I’ve always been a little loud. I was known in high school for my boisterous laugh reverberating through the halls, auditoriums, etc. Really wherever I was, I was being loud.
Though I came off confident, I cared so much about what people thought of me and how I presented myself to the world. Some mornings it was all I thought about. After my 5 AM alarm, I’d spend one hour on my makeup with time left over to cycle through every outfit in my closet. Then I’d put the first option back on with a huff, and trudge my way out to the bus stop. I was trying too hard to wear what everyone else was wearing. When all was said and done, my favorite outfit was my band uniform because I didn’t have to put any thought into it – we’d all look the same.
It’s painful remembering all that time I wasted trying to fit the fad, and I was never – never – happy with my outfit. However, since then, I’m glad to say I’ve embraced my spunk. Setting up shop 1,831 miles west of home is a good way to gain some perspective. Being surrounded by such quirky and colorful fabrics every day has pushed my out of my shell. Customers come in with garment project plans that downright shock me. Linen pants made from our Palma Rayon/Linen Blend in Avocado customized with slits to the knee of each leg? Yes please!
Missoula residents remind me every day that fashion deserves freedom.
Embrace the Spunk
I find myself swimming in endless inspiration here at The Confident Stitch. Between florals, geometric prints – prints with giraffes on them – can you see my loud style coming through? What’s more fun than wearing a hypnotic pattern, or letting everyone know that you’d simply die for giraffes. We’ve all got our quirks!
And me, I love myself a checkered pattern! I’ve made black and white checkered pillowcases before, and my kitchen floors have removable checkered tiles, but a checkered pencil skirt? I’ve never made one of those! When I saw the Harlequin Print Stretch Woven with Slanted Triangles, I thought this print would work even better than checkers to compliment my shape!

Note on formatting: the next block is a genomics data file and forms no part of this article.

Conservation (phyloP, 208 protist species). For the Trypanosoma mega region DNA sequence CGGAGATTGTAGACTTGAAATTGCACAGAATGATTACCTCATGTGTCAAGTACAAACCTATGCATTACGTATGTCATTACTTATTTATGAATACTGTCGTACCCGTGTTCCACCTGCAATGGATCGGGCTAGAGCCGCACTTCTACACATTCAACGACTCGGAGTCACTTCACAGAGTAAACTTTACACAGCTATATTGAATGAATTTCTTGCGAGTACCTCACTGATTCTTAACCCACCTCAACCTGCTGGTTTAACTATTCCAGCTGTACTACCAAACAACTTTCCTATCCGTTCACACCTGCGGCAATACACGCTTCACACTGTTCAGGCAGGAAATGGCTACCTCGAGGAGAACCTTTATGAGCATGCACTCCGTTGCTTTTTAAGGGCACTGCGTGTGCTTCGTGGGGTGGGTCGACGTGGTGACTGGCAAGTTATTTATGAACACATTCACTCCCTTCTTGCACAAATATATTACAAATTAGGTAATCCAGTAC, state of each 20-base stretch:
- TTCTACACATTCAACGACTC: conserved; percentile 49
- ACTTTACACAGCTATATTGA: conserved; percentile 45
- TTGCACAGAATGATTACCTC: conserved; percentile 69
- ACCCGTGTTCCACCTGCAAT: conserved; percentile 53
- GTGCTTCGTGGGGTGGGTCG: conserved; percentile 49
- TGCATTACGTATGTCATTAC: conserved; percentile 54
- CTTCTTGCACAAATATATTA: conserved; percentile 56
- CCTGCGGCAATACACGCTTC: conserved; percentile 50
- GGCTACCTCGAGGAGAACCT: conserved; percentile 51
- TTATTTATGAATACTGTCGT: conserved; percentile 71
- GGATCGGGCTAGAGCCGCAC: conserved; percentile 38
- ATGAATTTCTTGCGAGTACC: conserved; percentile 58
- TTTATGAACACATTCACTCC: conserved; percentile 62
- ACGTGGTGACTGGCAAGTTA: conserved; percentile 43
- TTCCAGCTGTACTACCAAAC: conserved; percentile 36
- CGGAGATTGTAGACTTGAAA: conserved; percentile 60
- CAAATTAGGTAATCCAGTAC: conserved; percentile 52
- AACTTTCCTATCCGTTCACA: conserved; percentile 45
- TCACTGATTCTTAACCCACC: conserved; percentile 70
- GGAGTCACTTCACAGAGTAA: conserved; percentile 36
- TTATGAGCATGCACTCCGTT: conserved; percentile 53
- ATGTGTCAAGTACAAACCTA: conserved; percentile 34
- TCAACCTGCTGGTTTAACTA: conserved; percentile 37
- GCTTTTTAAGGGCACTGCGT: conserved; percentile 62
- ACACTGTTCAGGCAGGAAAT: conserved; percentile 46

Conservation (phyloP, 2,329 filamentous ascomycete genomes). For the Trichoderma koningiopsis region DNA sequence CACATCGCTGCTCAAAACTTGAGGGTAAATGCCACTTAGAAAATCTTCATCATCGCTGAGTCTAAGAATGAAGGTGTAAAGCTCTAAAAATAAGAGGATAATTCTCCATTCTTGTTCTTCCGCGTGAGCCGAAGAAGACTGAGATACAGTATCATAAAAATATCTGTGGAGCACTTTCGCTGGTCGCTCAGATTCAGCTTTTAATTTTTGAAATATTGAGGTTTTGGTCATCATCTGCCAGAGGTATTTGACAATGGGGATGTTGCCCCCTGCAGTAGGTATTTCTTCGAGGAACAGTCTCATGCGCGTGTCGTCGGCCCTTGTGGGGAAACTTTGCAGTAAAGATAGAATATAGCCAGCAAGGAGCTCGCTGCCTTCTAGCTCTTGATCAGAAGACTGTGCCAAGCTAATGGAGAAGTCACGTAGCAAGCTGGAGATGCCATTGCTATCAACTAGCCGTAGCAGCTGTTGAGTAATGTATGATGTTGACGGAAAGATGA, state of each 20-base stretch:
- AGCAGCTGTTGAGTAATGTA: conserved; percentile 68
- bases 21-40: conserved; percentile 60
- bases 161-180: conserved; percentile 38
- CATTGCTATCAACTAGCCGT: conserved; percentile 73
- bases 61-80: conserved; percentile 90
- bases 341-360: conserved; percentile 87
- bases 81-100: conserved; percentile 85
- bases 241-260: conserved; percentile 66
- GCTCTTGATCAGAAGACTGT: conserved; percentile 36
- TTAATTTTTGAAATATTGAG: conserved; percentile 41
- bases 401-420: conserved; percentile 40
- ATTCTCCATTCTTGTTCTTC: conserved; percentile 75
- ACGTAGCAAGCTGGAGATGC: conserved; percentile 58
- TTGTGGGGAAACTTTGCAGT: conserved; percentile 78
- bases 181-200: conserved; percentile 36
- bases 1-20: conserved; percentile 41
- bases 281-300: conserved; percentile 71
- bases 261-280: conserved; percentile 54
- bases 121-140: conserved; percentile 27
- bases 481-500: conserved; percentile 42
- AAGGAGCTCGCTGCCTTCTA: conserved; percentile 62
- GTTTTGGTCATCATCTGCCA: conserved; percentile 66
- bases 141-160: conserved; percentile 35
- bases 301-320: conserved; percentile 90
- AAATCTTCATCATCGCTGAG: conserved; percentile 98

After spending the last year in oversized sweatpants, I feel it’s high time to rock this bod. The Liesl and Co. Extra Sharp Pencil Skirt offered just that with it’s fun side panels and back yoke detail. The side paneling offers opportunity to mix and match fabric or to utilize a single fabric creatively! I chose to stick to the Harlequin Print but let the triangles on the side panels run horizontally while the front and back panels ran vertically. The vertical lines elongate my body, making me look like I’ve got legs for days! And, since I turned the side panels perpendicular, it features my wide hips, accenting my favorite part about myself – my hourglass figure! That’s my creative genius at work, if I do say so myself.
Keep that Blade at Bay
Liesl + Co. made this pencil skirt pattern exceptionally easy to follow with plain language yet very detailed instructions and diagrams. My first hiccup happened in step 4 where I surged the raw edges before attaching the back panels. I wasn’t careful enough with the blade on the serger and cut right into my fabric! Oh, the horror. Once you cut, you can’t take it back, so I doctored the hole with interfacing to give strength back to the fabric. I reattached the divided ends with the serger, very careful not to make any additional cuts. Then, I lengthened my seam allowance to protect the hole from growing.
I learned the hard way that you should NOT try to follow the curve when serging. Instead, adjust the fabric outside of the presser foot so your raw edge is straight going into the feed dogs. Mistakes happen – stay calm and believe in your brilliance.
The Extra Sharp Pencil Skirt calls for a 9 inch invisible zipper, but all I had was 14 inches! So, I cut it down to 10inches and said “good enough.” Now, I have to shimmy in and out of the skirt, and it’s a tight squeeze, I must admit. So, if your booty is poppin’ like mine (44 inches around to be exact) get a longer zipper! Had I held onto all 14 inches of that zipper, I think it would’ve been perfect.